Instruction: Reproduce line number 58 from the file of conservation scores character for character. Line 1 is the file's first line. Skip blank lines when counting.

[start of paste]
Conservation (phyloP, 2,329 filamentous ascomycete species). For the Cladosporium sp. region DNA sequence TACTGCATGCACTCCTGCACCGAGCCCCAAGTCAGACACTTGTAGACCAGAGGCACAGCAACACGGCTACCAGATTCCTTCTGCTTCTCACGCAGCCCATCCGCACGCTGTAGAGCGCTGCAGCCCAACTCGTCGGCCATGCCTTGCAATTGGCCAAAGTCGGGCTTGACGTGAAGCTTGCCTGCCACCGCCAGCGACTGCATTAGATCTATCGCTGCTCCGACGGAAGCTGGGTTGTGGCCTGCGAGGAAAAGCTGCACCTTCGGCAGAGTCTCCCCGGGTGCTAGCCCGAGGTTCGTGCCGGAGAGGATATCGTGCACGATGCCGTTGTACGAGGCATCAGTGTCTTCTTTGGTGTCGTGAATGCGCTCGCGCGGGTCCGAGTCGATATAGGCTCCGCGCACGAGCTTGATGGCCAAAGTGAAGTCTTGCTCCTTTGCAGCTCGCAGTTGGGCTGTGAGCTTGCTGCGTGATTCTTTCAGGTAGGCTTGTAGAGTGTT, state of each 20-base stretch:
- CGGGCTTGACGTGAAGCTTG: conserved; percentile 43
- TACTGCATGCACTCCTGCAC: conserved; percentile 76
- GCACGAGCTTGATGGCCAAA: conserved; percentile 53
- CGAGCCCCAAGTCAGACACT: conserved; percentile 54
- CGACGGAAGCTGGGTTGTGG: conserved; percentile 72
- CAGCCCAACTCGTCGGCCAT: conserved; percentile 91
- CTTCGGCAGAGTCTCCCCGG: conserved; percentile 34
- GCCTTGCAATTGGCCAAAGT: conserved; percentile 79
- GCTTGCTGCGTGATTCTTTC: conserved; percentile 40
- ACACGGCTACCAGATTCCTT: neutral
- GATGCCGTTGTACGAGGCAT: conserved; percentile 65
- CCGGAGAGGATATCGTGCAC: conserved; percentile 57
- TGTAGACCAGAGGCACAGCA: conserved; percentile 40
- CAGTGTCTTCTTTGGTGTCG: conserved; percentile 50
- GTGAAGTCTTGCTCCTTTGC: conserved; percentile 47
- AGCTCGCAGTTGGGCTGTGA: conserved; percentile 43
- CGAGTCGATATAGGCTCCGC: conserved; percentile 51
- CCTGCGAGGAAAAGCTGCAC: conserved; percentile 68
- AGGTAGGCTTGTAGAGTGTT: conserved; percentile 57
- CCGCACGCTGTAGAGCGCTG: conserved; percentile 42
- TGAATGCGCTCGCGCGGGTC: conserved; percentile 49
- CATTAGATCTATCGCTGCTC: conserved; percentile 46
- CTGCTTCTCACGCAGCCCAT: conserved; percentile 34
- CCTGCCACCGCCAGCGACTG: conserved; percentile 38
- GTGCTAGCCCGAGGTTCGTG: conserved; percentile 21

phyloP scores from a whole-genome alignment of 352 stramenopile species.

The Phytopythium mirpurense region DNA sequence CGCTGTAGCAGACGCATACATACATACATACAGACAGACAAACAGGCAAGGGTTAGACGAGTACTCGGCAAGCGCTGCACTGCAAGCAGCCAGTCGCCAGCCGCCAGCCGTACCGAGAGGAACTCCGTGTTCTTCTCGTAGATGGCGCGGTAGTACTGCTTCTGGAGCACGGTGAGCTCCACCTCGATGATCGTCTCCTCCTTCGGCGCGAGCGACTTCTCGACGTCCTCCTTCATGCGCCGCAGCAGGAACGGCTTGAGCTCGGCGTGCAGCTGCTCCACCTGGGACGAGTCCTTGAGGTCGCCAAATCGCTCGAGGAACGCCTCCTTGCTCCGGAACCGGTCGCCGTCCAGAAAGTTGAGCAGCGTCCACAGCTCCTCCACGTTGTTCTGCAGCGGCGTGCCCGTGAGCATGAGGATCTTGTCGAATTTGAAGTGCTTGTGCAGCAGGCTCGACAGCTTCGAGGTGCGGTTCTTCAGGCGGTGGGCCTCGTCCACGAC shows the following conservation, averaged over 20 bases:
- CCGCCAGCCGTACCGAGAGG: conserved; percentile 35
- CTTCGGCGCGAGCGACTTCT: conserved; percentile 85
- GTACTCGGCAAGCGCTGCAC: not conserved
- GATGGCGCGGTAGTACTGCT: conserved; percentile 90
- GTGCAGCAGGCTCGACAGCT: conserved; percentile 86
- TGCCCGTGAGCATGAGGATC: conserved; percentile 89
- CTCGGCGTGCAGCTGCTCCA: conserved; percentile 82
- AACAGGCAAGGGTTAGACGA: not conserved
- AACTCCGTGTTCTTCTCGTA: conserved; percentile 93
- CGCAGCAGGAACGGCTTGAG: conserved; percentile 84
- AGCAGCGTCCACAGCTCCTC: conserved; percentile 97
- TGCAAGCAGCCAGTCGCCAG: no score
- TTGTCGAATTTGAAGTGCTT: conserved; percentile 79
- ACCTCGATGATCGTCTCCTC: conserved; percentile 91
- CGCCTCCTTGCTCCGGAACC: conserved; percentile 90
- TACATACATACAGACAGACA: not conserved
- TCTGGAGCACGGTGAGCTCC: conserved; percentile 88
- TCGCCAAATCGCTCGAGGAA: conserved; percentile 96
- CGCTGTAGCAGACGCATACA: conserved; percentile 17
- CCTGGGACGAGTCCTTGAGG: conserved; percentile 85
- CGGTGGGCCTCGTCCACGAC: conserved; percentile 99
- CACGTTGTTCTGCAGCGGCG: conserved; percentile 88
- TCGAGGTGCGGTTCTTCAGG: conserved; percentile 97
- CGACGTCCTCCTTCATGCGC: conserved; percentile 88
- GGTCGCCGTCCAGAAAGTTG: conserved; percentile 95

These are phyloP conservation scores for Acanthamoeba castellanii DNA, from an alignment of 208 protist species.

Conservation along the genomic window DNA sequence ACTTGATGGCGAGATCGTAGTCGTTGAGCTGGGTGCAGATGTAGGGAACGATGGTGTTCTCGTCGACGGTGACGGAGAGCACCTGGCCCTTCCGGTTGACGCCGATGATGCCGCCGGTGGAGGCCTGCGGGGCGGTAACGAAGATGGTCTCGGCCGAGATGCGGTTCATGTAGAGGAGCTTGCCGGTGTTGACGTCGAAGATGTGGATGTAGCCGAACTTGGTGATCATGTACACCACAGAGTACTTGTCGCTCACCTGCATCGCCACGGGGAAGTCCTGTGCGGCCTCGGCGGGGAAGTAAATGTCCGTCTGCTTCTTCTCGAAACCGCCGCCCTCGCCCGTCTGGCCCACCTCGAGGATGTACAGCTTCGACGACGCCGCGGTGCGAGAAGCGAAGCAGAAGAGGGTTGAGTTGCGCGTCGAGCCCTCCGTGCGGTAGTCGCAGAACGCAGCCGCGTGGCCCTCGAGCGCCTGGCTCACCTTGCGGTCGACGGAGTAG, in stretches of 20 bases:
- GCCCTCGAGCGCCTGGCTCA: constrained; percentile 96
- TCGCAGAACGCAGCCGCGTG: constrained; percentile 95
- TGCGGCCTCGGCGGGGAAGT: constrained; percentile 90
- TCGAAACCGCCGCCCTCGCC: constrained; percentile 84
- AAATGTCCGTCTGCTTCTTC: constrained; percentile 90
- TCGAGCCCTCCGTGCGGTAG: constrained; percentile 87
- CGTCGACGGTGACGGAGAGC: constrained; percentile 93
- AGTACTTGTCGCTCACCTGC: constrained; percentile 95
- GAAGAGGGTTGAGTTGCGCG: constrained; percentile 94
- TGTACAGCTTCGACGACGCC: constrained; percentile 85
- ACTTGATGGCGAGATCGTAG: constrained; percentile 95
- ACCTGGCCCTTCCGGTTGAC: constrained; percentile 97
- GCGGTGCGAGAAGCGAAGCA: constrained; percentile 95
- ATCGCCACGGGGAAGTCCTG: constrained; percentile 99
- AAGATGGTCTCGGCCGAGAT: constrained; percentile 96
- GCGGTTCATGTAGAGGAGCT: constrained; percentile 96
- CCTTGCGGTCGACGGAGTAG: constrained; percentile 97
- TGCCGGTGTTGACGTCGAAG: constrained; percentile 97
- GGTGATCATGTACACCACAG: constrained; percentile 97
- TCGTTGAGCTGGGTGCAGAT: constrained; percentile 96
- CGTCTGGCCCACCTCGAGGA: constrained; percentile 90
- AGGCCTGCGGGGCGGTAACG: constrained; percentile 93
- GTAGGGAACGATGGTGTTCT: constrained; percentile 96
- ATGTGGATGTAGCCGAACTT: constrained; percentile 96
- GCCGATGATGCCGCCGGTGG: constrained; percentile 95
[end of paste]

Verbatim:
- TGCGGCCTCGGCGGGGAAGT: constrained; percentile 90